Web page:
Saturday, June 30, 2007

David and Gordon: New British Prime Minister and the Atlantic Alliance

Former Prime Minister Tony Blair has stepped down on 27 June. Chancellor of the Exchequer Gordon Brown has succeeded Blair’s position.

Who is Gordon Brown? Let me review his personal history briefly. He is very smart and well versed with economic policy. At the age of 16, he was admitted to enroll the University of Edinburgh, a top college in Scotland from where Charles Darwin and Arthur Conan Doyle graduated. As a member of the Blair cabinet, he was the No. 2 and chief economic policymaker. Britain has been enjoying booming economy since Tony Blair took office. Today, its per capita GDP is above that of Japan’s. Through his economic policy, Britain can satisfy both ends meet: American styled open and flexible markets and European commitment to social safety net (“Britannia Redux”, February 1, The Economist).

As a politician, Gordon Brown no star appeal as Tony Blair does. He is good at striking a subtle balance rather than trumpeting idealistic values (“Brown May Loosen Ties to Bush”, May 11, Washington Post). This is traditional to British leaders from Elizabeth Ⅰ, William Pitt the Elder and the Younger, to the Marquess of Salisbury. Britain succeeded in managing power games among European Great Powers. However, good sense of balance does not always help this job. Arthur Balfour was smart, but did not have convictions.

Some British Prime Ministers played a leading role to prevail universal ideals throughout the world, such as Lord Palmerston, the Earl of Rosebury, Winston Churchill, and Margaret Thatcher. Consistency is very important to be a great leader, as well as sense of proportion. Sometimes, Gordon Brown is criticized for inconsistency, as seen in the debate on nuclear possession. In the past, he was a leading advocate for British denuclearization. Today, as a member of New Labour cabinet, Brown supports Trident replacement for continual nuclear deterrence.

Gordon Brown defeated a hard left candidate John McDonnell for Labour leadership. However, this does not necessarily mean that centrist New Labour is deep rooted. Soft left rebellions against Blair’s public service reform reflect sentiments among Labour MPs in general, according to the Economist (“How much is Left the Left?”, May 17). As it happened in the Trident debate, they constrain Brown’s leadership within the party.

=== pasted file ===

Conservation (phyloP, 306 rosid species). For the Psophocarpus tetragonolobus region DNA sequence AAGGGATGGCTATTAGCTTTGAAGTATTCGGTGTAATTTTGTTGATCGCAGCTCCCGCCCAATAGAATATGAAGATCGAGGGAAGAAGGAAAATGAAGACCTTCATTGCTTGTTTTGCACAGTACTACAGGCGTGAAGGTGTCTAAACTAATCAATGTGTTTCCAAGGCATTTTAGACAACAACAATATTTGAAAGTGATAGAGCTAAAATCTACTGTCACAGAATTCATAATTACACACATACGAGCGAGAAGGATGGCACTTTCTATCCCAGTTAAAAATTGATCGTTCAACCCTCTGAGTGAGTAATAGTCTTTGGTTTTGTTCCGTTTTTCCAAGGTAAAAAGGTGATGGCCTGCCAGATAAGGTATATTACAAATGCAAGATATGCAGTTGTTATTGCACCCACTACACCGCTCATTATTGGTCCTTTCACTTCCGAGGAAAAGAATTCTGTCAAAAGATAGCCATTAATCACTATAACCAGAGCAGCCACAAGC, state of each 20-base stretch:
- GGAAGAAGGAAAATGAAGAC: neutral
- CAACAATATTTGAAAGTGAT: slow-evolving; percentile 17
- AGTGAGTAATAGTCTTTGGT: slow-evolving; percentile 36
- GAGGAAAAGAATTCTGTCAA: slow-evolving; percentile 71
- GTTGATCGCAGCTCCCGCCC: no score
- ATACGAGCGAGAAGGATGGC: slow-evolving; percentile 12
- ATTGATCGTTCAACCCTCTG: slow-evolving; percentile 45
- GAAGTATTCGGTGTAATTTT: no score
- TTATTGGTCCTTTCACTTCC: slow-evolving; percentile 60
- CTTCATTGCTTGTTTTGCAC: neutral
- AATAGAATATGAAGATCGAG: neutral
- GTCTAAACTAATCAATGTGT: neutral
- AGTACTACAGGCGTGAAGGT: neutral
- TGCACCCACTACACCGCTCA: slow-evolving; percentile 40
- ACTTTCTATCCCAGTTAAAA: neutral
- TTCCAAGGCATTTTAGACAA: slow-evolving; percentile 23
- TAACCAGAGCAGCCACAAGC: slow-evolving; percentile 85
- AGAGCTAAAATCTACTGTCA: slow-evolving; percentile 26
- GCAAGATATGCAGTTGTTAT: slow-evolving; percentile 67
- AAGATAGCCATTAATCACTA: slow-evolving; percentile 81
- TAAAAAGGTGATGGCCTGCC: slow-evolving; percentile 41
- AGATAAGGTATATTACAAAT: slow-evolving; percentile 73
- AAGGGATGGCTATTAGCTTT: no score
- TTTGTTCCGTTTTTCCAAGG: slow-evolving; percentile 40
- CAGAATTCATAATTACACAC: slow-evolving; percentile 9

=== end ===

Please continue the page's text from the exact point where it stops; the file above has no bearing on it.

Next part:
With Brown’s some weakness, can the Conservative Party roll back under David Cameron? He has not articulated his policy stances, although Norman Lamont, Chancellor of the Exchequer under the Thatcher administration urged him to do so. As I mentioned in a previous post, “Green Conservatism”, David Frum at the American Enterprise Institute criticizes Cameron’s policy, and label it “empty conservatism.” Actually, Cameron is nicknamed David the Chameleon, because of his inconsistency. Cameron explored election partnership with leftist Liberal Democrats, just in order to defeat Labour majority. In the Old Testament, David won against Goliath. In real politics today, Gordon is in much better position than David.

Speaking of foreign policy, I need to say another David, new Foreign Secretary David Miliband. BBC comments that Miliband’s critical stance to the Iraq War and commitment to greenhouse gas reduction implies that Brown will not likely to act closely with the Bush administration as Blair did (Profile: David Miliband, 28 June). But I don’t think it matters so much, because no one knows who the next US president is. As Britain shares vital agendas with the United States, such as missile defense in Europe and R & D of the Joint Strike Fighter, it is unlikely that the new administration undermine this relationship. Rather, it is noteworthy that BBC mention the appointment of Secretary Miliband suggests Brown’s willingness to explore closer ties with Asia and Africa.

Brown will be prudent enough not to provoke negative sentiments with the United States by suggesting early withdrawal from Iraq. He is regarded as Euro-skeptic, because of his stance against single European currency and Brussels legal authority on criminal justice, according to the Economist (Gordon Brown and Foreign Affairs, June 14). To the contrary, Dick Leonard, former Member of Parliament and columnist of the European Voice, argues pragmatist Brown will commit to Europe furthermore in order to defend vital British interests (Foreign Policy Centre, Article 371).

Gordon Brown is expected to play crucial roles between America and Europe. Issues range from Iraq, Iran to common European security. Also, his policy to Asia and Africa needs more attention. In domestic politics, Cameron’s Conservative Party will not pose much challenge to new prime minister for the time being. Can Brown manage soft lefts within the Labour Party? For Britain and the World, everything remains to be seen.